For a bit of context, you can find the original paper here, an initial article on the research from the Guardian here, a legal perspective here, and a response from the lead author of the paper here.
We thought this would be a great issue to frame another Tweetchat around as it raises a number of interesting questions for social researchers:
- Is this any different from the regular 'A/B testing' that websites routinely carry out, and how?
- Is accepting 'Terms and conditions' a sufficient indication of consent? If not, what should Facebook (or other researchers) have done? What elements of this research do you think the public are more concerned about?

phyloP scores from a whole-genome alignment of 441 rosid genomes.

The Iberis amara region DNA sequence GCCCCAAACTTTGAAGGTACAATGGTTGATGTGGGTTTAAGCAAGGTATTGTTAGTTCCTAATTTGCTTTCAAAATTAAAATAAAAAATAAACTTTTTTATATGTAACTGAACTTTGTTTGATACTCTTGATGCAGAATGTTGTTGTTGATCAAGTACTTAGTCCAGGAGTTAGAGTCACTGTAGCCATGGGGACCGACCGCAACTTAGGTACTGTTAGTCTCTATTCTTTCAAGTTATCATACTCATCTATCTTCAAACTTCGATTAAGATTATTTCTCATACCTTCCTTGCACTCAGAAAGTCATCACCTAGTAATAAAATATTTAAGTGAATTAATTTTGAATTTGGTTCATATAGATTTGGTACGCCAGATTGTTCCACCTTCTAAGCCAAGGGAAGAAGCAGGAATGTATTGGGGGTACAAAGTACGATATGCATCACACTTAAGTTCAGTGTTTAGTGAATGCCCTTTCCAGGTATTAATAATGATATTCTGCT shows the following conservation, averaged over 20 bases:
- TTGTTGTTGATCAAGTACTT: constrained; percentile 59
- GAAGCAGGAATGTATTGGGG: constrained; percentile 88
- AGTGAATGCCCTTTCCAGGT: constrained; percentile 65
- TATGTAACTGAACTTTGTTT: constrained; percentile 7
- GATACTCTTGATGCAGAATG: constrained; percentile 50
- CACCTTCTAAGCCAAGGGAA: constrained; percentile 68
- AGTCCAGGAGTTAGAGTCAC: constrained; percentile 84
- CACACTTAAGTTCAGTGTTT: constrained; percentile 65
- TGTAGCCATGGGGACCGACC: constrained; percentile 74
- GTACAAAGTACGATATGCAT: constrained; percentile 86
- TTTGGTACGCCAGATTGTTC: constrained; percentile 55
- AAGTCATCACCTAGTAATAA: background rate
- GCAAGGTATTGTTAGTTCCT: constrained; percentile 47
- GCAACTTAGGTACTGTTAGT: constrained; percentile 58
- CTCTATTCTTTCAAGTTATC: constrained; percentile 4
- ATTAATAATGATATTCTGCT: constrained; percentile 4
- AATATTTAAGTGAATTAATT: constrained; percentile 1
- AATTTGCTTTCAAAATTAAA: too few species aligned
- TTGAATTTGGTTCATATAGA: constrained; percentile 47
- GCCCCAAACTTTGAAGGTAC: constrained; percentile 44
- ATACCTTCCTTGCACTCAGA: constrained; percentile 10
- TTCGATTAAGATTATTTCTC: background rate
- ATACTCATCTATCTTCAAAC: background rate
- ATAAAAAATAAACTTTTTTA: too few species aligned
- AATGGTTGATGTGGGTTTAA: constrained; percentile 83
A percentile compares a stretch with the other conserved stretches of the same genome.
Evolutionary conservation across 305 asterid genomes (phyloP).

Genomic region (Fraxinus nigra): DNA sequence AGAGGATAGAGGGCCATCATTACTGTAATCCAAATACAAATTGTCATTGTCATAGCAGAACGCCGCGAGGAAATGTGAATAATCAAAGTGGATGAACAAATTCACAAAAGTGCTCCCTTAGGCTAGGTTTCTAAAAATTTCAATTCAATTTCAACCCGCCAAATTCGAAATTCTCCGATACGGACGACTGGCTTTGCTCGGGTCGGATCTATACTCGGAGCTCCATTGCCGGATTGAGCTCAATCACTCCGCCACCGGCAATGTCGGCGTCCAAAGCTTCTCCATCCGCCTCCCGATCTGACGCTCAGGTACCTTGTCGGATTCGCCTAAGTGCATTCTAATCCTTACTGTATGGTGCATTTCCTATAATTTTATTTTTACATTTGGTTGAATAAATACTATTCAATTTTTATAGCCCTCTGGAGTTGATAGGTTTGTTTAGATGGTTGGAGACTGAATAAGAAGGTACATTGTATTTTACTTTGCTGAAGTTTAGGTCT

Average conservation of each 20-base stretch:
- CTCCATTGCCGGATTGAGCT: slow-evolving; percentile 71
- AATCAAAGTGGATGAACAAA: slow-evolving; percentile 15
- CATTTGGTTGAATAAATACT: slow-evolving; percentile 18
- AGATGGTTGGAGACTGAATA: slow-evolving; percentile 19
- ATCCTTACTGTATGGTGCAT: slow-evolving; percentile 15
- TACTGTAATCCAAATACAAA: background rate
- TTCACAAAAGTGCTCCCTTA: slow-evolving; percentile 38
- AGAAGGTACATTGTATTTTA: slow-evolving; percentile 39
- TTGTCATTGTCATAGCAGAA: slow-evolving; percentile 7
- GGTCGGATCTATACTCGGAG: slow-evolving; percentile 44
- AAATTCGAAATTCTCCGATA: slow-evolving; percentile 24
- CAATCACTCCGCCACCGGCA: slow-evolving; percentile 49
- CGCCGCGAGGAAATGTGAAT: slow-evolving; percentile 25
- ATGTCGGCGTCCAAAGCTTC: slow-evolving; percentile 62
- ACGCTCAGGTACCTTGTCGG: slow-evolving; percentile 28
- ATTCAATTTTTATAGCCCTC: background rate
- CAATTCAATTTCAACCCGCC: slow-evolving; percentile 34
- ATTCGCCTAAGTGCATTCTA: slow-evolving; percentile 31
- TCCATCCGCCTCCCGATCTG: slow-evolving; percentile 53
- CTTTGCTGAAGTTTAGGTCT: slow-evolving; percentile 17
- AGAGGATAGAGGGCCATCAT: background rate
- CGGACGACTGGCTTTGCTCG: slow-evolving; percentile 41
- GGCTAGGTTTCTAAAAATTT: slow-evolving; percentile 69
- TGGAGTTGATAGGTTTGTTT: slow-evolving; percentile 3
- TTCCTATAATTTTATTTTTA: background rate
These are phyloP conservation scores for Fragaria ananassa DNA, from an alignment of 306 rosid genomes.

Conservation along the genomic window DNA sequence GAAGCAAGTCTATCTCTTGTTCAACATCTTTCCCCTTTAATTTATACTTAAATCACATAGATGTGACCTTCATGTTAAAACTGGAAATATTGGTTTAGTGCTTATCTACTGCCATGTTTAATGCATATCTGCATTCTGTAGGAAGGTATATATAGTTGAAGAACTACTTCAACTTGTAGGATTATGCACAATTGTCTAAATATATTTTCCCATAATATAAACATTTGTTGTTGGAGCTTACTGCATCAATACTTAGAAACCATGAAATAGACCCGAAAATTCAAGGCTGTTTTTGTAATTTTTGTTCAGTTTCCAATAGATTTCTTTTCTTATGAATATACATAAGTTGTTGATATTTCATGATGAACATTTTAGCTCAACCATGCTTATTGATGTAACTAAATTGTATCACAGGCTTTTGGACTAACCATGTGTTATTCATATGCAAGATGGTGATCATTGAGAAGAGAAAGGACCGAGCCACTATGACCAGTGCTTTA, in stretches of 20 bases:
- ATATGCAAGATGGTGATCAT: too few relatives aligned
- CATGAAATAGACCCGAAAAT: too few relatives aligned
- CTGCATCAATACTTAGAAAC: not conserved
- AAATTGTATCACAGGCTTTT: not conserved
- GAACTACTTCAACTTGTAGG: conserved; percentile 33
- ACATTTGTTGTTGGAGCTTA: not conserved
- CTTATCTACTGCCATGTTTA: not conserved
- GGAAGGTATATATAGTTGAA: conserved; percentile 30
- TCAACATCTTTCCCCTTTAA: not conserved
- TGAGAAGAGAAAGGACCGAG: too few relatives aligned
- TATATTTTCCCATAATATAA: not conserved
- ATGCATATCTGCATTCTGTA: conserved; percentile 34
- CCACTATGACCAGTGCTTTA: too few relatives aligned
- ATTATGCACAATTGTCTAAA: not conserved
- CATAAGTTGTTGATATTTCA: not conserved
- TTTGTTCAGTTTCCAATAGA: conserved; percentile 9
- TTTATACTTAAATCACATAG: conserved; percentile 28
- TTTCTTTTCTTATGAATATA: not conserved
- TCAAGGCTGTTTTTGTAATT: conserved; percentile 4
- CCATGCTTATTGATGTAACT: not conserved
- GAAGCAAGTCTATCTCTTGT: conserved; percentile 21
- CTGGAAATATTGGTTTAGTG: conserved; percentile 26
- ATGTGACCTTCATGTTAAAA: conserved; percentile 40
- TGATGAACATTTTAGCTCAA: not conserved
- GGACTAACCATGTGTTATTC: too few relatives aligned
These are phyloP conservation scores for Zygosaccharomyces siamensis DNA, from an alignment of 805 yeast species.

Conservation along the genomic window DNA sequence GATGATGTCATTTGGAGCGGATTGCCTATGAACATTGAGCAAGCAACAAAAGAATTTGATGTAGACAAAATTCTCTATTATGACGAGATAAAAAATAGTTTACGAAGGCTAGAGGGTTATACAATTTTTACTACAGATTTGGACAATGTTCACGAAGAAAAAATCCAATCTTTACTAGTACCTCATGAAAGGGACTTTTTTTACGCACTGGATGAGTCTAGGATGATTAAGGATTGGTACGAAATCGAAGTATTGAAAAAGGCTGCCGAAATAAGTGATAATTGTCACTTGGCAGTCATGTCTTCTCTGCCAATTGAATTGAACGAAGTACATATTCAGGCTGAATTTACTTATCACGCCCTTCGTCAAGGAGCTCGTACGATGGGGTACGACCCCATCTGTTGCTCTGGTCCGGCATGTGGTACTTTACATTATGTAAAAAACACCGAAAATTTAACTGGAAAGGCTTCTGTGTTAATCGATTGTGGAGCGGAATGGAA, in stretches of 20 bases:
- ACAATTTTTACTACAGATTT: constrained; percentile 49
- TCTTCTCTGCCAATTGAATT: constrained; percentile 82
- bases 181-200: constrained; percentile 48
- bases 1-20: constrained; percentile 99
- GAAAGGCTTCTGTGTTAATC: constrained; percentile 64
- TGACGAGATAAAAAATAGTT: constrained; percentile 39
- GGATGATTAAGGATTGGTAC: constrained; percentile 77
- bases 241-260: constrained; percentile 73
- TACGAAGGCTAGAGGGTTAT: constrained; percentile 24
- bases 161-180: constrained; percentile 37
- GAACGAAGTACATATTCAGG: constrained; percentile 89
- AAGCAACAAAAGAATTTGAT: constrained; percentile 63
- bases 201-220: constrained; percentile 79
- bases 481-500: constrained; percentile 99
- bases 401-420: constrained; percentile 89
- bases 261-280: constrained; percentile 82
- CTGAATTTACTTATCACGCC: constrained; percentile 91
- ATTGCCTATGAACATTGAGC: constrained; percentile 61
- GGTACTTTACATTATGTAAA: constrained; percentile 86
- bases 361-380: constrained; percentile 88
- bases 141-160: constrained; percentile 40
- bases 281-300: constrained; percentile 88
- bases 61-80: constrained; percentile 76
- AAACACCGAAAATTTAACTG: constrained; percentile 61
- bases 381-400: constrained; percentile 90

- What was the role of academics involved in the study? Despite not collecting the data themselves, did they have an obligation to consider the ethics of they way it was being collected?
We'll be hosting the Tweetchat on Monday 7 July at 4pm (London time), or 11am New York time (See www.timeanddate.com for your time zone), and you can follow the conversation on #NSMNSS where we will be discussing the above questions and related issues.
Please remember to include #NSMNSS and @NSMNSS in all your posts to help us capture all of the discussion. We will provide a transcript of the Tweetchat on our blog following the event.